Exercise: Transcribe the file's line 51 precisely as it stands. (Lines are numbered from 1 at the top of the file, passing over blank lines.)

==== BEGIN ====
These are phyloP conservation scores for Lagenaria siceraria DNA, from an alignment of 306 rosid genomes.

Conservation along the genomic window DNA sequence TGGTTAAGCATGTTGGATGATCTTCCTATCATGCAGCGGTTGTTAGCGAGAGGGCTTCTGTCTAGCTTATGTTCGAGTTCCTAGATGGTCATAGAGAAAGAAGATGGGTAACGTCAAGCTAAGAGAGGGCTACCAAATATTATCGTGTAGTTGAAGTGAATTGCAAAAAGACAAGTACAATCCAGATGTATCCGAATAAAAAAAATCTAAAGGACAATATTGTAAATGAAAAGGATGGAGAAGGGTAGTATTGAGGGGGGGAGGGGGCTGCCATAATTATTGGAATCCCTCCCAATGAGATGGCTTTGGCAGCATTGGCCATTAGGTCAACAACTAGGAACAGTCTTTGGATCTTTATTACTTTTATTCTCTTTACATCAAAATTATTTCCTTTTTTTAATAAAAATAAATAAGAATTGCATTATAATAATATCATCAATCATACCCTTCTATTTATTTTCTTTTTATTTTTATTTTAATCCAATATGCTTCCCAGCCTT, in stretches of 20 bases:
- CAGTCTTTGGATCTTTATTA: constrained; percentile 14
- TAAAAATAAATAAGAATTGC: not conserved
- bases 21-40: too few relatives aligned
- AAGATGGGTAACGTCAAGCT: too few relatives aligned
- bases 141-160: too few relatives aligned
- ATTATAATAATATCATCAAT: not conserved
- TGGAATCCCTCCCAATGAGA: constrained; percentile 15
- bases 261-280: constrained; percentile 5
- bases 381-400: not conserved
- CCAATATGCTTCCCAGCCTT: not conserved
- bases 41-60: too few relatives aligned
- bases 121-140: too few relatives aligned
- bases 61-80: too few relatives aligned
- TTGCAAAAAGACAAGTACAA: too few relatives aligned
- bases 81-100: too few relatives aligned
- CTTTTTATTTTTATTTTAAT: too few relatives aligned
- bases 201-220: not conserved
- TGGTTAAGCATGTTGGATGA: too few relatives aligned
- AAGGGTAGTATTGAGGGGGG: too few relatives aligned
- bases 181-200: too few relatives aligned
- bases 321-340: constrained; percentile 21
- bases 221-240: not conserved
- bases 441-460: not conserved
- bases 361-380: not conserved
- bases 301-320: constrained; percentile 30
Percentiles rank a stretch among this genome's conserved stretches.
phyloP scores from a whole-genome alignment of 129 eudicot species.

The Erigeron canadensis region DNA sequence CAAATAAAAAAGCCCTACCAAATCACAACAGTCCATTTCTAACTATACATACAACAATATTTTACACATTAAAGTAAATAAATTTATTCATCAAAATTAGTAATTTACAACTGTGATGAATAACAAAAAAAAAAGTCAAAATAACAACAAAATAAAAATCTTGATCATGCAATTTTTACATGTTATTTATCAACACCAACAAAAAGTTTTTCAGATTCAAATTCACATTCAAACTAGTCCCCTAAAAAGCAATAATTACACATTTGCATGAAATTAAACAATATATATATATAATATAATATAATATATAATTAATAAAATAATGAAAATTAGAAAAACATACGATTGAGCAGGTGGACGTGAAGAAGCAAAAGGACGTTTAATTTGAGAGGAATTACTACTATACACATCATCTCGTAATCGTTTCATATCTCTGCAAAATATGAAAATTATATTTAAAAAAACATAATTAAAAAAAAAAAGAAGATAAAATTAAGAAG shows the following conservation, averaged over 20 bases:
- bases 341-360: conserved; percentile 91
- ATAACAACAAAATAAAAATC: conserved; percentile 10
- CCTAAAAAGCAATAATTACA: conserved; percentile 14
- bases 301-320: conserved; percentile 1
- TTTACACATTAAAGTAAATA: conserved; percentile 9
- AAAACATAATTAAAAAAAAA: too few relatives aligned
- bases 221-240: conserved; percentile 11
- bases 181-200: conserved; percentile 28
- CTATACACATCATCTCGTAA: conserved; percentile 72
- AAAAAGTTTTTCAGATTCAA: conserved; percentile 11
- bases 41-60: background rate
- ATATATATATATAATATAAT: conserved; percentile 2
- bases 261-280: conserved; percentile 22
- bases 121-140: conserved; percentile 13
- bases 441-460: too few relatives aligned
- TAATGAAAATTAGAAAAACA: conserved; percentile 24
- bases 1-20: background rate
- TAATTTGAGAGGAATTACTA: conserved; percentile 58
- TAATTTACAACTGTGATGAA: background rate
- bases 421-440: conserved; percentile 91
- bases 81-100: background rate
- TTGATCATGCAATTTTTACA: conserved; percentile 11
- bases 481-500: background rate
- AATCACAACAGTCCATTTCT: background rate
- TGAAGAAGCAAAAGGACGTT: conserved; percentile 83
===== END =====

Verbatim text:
- bases 81-100: background rate